In accordance with another aspect of the present invention, there is provided a process of mounting a semiconductor chip on a mounting board means, comprising the steps of: a) preparing a semiconductor chip, a mounting board means and a tape automated bonding tape including a film carrier tape having a first area and a second area separable from the first area and a conductive pattern having inner leads and pads electrically connected to the inner leads formed in the second area; b) bonding the inner leads to electrodes of the semiconductor chip; c) forming conductive bumps on the pads; d) separating the second area having the conductive pattern electrically connected to the electrodes of the semiconductor chip from the first area; and e) bonding the bumps to a conductive pattern on the mounting board means.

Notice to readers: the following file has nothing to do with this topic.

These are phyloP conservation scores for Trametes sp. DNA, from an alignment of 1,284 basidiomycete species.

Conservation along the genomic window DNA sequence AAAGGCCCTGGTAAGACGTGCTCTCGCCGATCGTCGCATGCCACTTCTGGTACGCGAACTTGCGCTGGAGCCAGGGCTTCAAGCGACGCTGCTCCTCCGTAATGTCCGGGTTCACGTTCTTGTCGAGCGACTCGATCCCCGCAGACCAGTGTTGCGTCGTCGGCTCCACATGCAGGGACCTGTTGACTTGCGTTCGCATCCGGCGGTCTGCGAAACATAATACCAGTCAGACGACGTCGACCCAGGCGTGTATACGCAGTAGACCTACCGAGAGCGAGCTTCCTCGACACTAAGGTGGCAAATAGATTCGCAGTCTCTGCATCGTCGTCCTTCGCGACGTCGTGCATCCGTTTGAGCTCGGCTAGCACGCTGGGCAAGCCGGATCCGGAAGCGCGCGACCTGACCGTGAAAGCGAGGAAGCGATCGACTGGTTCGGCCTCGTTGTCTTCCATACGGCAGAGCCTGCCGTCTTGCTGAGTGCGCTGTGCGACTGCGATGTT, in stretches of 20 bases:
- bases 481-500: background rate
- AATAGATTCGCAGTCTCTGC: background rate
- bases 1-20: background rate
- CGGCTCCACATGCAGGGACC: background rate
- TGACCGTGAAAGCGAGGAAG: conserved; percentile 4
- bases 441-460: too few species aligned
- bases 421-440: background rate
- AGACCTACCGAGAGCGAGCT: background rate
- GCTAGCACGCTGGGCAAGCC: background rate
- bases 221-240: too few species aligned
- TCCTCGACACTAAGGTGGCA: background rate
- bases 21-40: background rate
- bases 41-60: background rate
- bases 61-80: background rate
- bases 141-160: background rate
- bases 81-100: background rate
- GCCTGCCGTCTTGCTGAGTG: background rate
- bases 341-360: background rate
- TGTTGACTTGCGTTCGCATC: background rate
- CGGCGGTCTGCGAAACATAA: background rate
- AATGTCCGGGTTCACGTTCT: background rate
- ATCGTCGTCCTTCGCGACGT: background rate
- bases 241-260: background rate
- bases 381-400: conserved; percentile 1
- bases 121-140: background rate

BRIEF DESCRIPTION OF THE DRAWINGS

The features and advantages of the mounting technology according to the present invention will be more clearly understood from the following description taken in conjunction with the accompanying drawings in which:

FIGS. 1A to 1C are cross sectional views showing the prior art mounting process for the semiconductor device;

FIG. 2 is a plan view showing the layout on the carrier film shown in FIG. 1A;

FIGS. 3A to 3E are cross sectional views showing a mounting process for a semiconductor device according to the present invention;

FIG. 4 is a plan view showing a semiconductor chip connected to a carrier tape;

FIG. 5A is a plan view showing an essential step of another mounting process sequence according to the present invention;

FIG. 5B is a cross sectional view showing another essential step of the process sequence;

FIG. 6A is a cross sectional view showing an essential step of a modified process according to the present invention; and

FIG. 6B is a cross sectional view showing another essential step of the modified process according to the present invention.

DESCRIPTION OF THE PREFERRED EMBODIMENTS First Embodiment